Asia 10 – Holi

Holi (2)

Where to go

Although Holi is celebrated all over India it’s primarily a North Indian festival. Partying in the Uttar Pradesh towns of Mathura, Vrindavan, Barsana and Nandgaon – places associated with the birth and childhood of Krishna – lasts all week, with each major temple devoted to Radha and Krishna commemorating the occasion on a different day People flock to these shrines to be drenched in coloured water, a shower of which is considered a blessing from God – devotees at, the Bakai-Bihari Temple in Vrindavan appear almost in a trance, rapt in the spiritual atmosphere. The region also hosts Lathmaar Holi, a particularly boisterous event – best watched from the vantage points set up by the tourist board on the outskirts of town – where Nandgaon men shield themselves from stick-wielding Barsana women in a playful mock battle. The men try to raise their flag over Shri Radhikaji’s temple, and those that are “captured” are made to dance in public in women’s clothes. At Phalen, a full-moon bonfire depicting the Prahlad- Holika legend is performed, and local priests walk through the fire to prove their devotion, while Jaipur, in Rajasthan, holds an annual Elephant Festival during Holi, with a royal procession of pachyderms painted in brilliant floral patterns, accompanied by lancers on horses, chariots, camels, cannons and palanquins. Elephant polo and tug-of- war are also part of the festival, as is a hotly contested elephant beauty pageant. Towns in West Bengal, on the other hand, perform the Dol Yatra, where idols of Krishna and his consort, Radha, are placed on swings and sprayed with coloured water. A great place in the region to visit at this time is Shantiniketan, where India’s Nobel laureate, Rabindranath Tagore, was so inspired by the spirit of Holi that he introduced the festival to his university. The students here wear yellow, the colour of spring, sing and dance to special Holi songs composed by Tagore, and coat each other with abeer, or dry colour made from natural products. In Manipur, festivities last six days, blending into the ancient Yaosang festival that follows. Thabal Chongda, a Manipuri folkĀ  dance, is traditionally performed on each of the six days, and there are a lot of high jinks, with girls letting the boys splatter them with colour, and then extracting money from them. The Shri Govindaji Temple in Imphal is the venue of most of the activities, with white- and yellow-turbaned devotees gathering for worship, song and dance, and on the last day moving on to the Vijay Govindaji temple for more festivities.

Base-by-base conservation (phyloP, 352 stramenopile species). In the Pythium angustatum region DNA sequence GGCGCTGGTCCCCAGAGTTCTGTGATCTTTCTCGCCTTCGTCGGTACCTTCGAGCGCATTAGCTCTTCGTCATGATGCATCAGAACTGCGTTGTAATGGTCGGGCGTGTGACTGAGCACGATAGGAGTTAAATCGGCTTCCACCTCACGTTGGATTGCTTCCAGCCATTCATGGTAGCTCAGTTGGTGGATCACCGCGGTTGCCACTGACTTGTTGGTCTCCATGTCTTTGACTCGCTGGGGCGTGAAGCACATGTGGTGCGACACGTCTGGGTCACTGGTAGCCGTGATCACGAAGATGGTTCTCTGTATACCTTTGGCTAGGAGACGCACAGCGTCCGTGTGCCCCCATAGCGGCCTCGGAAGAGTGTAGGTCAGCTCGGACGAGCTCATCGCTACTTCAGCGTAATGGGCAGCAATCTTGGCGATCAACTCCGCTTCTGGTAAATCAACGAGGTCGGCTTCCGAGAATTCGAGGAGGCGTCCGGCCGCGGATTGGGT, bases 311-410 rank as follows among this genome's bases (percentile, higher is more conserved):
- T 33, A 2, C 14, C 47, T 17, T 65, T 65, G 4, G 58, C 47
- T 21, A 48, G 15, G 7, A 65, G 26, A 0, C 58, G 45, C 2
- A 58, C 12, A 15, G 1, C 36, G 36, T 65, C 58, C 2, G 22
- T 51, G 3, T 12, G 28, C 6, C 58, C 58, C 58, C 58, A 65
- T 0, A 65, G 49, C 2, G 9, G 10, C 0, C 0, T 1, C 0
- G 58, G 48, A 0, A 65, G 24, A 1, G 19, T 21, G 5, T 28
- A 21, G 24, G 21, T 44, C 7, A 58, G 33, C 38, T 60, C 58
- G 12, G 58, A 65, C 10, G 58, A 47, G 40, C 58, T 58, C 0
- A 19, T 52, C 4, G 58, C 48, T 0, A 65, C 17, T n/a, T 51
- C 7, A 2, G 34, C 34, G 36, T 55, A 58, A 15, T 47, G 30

In the states of Gujarat and Maharashtra, men form a human pyramid to break a pot of buttermilk hanging high on the street – whoever succeeds is crowned the Holi king of the locality for that year. In Himachal Pradesh, colder areas such as Kulu celebrate “Ice Holi”, mixing colours with the snow that’s often still on the ground at this time of year, while Goa has its own brand of Holi – Shigmo – which it celebrates with drum performances, plays and cultural events, and with processions of enormous effigies that wind their way through the streets at dusk.

Most foreigners are likely to find themselves in Delhi or Mumbai during Holi. Vibrant celebrations at areas such as Colaba and Juhu Beach in Mumbai draw huge crowds, while various shows and concerts take place in Delhi, with the Habitat Centre holding an annual Holi Festival, with talks, dance and music performances and art exhibitions, and the India International Centre featuring its own share of recitals.

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